I love Hannah Fettig’s designs and I love Madelintosh DK, but sometimes I don’t love them together. The first time I knit, what I like to call the George Hancock (a combination of Georgetown and Hancock patterns in Home and Away) I loved it. But I also knit is from the bottom up, in pieces. What I failed to realize is that the structures came from the seams.
The second time I wanted to try a top-down version, since everyone is always saying how you can get a better fit. To match my figure, I made a medium until the waist and then increased to a size large at the hip. This also made the sweater longer, which I also wanted.
I hoped the smaller size on top would also help compensate for the heavy garter collar, but it didn’t. The front hung in a deeply handkerchief hem and the back pooched out, making my hips look even bigger—the opposite of what I’d hoped.
To fix it I tried these in order:
- Taking off the collar and knitting it with one size smaller needles (2 sizes smaller than the body)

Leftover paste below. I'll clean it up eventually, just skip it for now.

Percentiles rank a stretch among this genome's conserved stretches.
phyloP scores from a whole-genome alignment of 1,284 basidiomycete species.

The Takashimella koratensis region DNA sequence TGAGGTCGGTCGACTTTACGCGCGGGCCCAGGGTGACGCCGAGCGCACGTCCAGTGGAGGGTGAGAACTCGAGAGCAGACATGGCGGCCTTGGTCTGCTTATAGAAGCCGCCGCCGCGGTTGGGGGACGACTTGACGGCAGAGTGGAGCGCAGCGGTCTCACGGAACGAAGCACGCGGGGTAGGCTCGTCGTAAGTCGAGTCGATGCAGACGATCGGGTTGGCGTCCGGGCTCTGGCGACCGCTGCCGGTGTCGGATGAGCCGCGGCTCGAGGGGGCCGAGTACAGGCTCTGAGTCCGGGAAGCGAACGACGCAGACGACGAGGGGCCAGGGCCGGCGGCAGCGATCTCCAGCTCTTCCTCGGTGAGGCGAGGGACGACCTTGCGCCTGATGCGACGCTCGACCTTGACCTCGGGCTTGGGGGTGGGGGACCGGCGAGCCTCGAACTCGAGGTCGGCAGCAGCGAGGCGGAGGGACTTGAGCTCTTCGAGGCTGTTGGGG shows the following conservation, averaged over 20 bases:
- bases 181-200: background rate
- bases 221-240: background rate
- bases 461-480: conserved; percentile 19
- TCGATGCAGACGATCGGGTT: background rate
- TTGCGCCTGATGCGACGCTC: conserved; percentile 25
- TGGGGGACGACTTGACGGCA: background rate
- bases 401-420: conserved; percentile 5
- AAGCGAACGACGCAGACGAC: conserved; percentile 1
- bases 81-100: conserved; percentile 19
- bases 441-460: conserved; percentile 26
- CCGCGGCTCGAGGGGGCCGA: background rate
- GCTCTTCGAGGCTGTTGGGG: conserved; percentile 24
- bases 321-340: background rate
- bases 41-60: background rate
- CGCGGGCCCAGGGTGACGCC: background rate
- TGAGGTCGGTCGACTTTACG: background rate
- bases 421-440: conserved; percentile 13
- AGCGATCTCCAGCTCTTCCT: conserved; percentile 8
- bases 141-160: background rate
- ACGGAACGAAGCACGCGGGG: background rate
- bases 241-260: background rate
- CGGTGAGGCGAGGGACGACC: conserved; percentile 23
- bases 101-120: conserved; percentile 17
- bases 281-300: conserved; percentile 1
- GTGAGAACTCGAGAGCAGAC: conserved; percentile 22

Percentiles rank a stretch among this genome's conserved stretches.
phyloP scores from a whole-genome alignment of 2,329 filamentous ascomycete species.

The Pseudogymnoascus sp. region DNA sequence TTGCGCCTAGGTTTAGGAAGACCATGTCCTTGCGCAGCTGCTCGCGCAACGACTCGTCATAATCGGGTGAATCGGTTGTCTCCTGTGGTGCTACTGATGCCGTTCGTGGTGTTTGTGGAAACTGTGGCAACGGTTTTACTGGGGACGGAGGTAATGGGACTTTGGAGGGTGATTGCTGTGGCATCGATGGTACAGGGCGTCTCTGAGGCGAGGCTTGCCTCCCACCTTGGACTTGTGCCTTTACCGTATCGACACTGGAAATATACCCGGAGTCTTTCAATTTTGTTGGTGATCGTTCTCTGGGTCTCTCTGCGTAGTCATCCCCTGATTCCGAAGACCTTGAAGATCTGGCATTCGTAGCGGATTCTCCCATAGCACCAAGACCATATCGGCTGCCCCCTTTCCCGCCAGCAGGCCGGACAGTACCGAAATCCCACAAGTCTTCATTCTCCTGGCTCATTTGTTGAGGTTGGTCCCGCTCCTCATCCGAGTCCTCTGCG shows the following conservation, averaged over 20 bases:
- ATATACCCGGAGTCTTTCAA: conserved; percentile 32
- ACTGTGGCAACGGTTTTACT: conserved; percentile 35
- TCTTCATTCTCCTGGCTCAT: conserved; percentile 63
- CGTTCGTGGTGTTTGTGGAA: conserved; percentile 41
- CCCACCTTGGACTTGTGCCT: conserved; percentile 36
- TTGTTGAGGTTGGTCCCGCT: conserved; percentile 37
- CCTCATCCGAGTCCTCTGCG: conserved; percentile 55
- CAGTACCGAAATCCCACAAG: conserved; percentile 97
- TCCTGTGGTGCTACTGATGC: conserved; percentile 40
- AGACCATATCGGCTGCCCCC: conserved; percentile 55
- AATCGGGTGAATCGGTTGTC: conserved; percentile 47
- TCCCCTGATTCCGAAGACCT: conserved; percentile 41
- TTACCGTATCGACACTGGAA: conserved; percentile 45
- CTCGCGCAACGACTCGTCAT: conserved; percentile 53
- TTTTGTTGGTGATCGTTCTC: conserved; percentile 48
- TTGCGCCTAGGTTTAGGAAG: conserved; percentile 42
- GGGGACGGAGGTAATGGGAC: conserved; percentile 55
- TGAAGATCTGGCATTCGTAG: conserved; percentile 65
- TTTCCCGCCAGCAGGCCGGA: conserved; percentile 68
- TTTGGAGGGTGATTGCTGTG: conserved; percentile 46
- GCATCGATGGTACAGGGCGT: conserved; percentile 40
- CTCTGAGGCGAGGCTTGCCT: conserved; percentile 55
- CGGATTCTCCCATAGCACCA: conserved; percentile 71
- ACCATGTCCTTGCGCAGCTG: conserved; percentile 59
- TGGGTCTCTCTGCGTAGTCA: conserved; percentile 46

- Knitting side i-cord ties at the waist
- Adding i-cord to every edge in a “sturdier” but “lighter” wool
The first one helped. The sweater fit a bit better, but it still was saggy in the front and poochy in the back. So, I moved onto #2, attaching two i-cords at the waist to tie it shut. No joy. I tried a leather belt but even that failed to hold up all that garter in a slippery Madelintosh.
The pattern was written for Quince and Co’s Owl, not a heavy merino superwash wool. It only worked in the bottom-up pattern because the seams provided structure.
At Red Alder, one of the designers mentioned that i-cord was the “duct tape” of knitting. So, after the leather belt experiment failed, I took a lighter, yet stickier, wool yarn and knit i-cord around every edge—including the sleeves, which were too short because I ran out of yarn (bonus problem solved).
The i-cord directly onto the garment edges by picking up a stitch for every row. As I was going around the neck, I noticed it wasn’t having the right effect at the fitted waist, so I tore it back and skipped every second stitch 2” above and below my natural waist. This created fitting in the collar to match the body.
Lastly, I sewed up the bottom and created a top attachment to create a pocket. Because who doesn’t want a full-sized hidden pocket in their sweaters?
I’ve frogged a lot of sweaters over the years—too many to count—including the sweater from the last blog. Sometimes frogging makes sense, but this time I knew that the pattern/yarn should have worked. I knew it was a structural fail, not a knitting fail. And when structure is what lets you down—i-cord is a potential solution.
So, hats off to i-cord!